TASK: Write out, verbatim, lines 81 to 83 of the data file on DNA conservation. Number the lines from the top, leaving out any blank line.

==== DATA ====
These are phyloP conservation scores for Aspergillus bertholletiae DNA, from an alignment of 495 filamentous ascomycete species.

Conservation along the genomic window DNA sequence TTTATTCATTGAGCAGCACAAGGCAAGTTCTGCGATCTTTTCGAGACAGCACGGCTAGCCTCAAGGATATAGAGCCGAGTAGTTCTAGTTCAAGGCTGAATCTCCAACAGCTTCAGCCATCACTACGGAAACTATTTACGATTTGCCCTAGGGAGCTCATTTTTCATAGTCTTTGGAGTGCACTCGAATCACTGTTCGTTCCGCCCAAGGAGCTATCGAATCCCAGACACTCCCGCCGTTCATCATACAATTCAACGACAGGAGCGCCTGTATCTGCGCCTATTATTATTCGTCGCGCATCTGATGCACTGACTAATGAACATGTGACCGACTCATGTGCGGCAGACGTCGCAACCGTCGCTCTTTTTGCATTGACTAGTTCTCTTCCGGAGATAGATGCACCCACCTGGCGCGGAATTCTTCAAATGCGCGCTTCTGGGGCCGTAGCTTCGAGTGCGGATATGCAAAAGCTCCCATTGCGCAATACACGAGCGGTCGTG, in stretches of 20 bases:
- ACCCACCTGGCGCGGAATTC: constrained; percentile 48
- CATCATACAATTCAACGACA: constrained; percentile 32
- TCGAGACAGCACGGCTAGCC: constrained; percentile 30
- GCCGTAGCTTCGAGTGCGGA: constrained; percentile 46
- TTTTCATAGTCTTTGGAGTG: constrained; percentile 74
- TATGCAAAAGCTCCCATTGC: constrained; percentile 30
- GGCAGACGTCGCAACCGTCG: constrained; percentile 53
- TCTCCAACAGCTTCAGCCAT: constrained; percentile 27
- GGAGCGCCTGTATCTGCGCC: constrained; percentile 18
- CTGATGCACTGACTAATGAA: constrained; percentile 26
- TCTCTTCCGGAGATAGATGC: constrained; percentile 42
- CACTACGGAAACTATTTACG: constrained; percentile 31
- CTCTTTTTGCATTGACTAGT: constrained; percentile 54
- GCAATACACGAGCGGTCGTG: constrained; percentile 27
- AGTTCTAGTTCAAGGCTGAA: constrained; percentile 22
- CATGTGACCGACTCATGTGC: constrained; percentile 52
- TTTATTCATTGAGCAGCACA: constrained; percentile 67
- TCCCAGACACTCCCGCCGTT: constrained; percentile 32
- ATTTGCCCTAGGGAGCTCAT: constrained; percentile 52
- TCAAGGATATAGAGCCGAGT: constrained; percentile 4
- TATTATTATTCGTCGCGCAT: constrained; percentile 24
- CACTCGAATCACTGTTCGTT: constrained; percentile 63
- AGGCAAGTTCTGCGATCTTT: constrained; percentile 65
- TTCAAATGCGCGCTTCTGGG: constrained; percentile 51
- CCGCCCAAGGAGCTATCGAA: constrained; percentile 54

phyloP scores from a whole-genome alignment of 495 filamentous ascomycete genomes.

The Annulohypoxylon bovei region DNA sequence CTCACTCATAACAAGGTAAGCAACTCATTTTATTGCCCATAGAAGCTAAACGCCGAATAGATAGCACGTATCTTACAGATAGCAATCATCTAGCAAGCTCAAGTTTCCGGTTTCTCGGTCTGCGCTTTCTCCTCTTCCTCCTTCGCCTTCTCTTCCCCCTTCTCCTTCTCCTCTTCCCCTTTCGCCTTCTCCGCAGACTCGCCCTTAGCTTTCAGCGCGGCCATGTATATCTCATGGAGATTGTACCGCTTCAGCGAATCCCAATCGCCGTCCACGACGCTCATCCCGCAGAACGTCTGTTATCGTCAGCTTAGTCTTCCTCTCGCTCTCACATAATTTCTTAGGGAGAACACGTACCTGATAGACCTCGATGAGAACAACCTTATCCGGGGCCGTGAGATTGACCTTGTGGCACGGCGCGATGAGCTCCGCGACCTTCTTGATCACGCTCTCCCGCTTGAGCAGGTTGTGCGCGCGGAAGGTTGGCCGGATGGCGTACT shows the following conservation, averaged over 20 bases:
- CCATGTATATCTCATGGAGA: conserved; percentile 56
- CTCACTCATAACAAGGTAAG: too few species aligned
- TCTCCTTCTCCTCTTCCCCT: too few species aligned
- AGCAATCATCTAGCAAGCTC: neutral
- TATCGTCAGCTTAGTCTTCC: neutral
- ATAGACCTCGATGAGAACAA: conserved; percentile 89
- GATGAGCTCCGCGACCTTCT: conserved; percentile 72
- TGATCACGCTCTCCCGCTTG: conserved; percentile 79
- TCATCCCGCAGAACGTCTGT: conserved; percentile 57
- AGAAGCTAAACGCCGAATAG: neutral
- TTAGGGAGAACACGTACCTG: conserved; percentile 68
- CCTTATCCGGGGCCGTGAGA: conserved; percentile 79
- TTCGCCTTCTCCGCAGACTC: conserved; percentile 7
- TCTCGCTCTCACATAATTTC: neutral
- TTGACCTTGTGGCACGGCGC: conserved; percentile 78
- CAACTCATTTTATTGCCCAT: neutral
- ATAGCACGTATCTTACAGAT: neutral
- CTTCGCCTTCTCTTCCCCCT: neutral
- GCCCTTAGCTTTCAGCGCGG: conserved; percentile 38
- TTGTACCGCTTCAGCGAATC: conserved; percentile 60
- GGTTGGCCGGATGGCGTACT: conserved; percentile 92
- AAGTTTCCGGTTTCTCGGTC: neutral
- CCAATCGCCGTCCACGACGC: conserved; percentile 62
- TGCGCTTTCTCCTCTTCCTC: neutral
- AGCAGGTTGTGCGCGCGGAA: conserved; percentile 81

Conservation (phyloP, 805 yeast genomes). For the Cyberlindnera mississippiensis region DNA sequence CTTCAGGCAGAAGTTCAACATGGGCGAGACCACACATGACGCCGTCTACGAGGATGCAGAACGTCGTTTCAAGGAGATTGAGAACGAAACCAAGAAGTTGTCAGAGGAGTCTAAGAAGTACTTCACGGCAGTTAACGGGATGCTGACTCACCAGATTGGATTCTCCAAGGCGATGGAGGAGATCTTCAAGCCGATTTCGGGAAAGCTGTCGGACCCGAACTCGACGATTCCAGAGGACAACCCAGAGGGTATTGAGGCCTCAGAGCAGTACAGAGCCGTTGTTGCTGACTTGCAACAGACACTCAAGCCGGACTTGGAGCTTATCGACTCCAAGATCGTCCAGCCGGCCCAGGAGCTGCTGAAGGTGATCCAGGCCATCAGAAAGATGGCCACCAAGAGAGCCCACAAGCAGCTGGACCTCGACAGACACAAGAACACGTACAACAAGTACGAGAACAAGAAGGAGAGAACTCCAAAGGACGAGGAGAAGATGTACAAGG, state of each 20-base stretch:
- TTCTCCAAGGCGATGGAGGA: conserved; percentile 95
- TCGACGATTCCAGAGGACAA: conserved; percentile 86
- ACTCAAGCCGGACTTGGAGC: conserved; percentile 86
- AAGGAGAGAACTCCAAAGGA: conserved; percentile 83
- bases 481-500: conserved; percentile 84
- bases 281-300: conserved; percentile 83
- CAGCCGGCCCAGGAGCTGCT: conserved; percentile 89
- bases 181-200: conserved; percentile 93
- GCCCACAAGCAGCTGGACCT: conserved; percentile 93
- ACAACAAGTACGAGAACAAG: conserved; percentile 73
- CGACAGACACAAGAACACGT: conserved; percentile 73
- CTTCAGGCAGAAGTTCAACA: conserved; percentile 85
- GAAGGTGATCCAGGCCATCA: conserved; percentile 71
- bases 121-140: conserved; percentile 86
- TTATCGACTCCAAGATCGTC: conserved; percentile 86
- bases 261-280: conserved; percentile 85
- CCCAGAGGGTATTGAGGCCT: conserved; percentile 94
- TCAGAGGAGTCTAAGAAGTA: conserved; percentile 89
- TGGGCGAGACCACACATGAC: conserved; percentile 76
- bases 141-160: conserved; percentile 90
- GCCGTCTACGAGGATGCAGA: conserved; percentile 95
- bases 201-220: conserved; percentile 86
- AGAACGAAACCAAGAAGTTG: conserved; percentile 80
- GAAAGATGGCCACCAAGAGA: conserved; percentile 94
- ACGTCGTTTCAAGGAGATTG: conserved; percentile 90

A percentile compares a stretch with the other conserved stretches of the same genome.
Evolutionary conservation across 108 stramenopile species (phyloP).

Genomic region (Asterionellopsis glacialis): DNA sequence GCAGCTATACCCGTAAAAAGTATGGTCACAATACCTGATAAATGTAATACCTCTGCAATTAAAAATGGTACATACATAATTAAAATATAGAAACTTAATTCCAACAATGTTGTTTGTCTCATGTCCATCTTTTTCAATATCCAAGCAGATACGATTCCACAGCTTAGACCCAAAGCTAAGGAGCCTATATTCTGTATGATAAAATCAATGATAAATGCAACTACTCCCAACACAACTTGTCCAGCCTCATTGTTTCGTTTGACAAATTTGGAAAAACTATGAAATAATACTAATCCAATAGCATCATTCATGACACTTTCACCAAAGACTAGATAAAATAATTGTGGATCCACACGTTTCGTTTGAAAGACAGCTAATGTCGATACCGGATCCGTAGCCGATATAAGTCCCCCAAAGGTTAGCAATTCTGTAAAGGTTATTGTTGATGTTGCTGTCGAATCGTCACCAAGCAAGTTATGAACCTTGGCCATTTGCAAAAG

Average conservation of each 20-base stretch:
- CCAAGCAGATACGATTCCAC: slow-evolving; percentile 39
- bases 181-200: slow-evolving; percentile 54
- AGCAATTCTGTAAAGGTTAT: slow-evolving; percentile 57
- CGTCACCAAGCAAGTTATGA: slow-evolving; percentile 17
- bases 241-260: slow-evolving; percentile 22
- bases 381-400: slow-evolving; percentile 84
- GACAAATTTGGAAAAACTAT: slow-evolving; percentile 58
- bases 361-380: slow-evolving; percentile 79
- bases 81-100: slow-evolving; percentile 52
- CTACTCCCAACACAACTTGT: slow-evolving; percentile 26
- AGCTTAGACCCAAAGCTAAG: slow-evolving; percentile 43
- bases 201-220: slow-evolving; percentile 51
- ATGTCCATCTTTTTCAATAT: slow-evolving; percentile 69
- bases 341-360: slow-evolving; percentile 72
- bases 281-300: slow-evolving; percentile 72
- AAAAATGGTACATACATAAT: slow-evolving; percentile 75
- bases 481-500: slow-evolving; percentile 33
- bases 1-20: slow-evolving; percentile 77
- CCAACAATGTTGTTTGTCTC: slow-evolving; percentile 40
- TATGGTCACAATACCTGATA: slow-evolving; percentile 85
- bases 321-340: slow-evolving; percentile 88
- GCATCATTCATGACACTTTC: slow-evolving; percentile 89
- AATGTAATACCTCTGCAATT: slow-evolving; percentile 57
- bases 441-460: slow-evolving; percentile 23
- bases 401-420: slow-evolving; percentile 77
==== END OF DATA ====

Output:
A percentile compares a stretch with the other conserved stretches of the same genome.
Evolutionary conservation across 108 stramenopile species (phyloP).

Genomic region (Asterionellopsis glacialis): DNA sequence GCAGCTATACCCGTAAAAAGTATGGTCACAATACCTGATAAATGTAATACCTCTGCAATTAAAAATGGTACATACATAATTAAAATATAGAAACTTAATTCCAACAATGTTGTTTGTCTCATGTCCATCTTTTTCAATATCCAAGCAGATACGATTCCACAGCTTAGACCCAAAGCTAAGGAGCCTATATTCTGTATGATAAAATCAATGATAAATGCAACTACTCCCAACACAACTTGTCCAGCCTCATTGTTTCGTTTGACAAATTTGGAAAAACTATGAAATAATACTAATCCAATAGCATCATTCATGACACTTTCACCAAAGACTAGATAAAATAATTGTGGATCCACACGTTTCGTTTGAAAGACAGCTAATGTCGATACCGGATCCGTAGCCGATATAAGTCCCCCAAAGGTTAGCAATTCTGTAAAGGTTATTGTTGATGTTGCTGTCGAATCGTCACCAAGCAAGTTATGAACCTTGGCCATTTGCAAAAG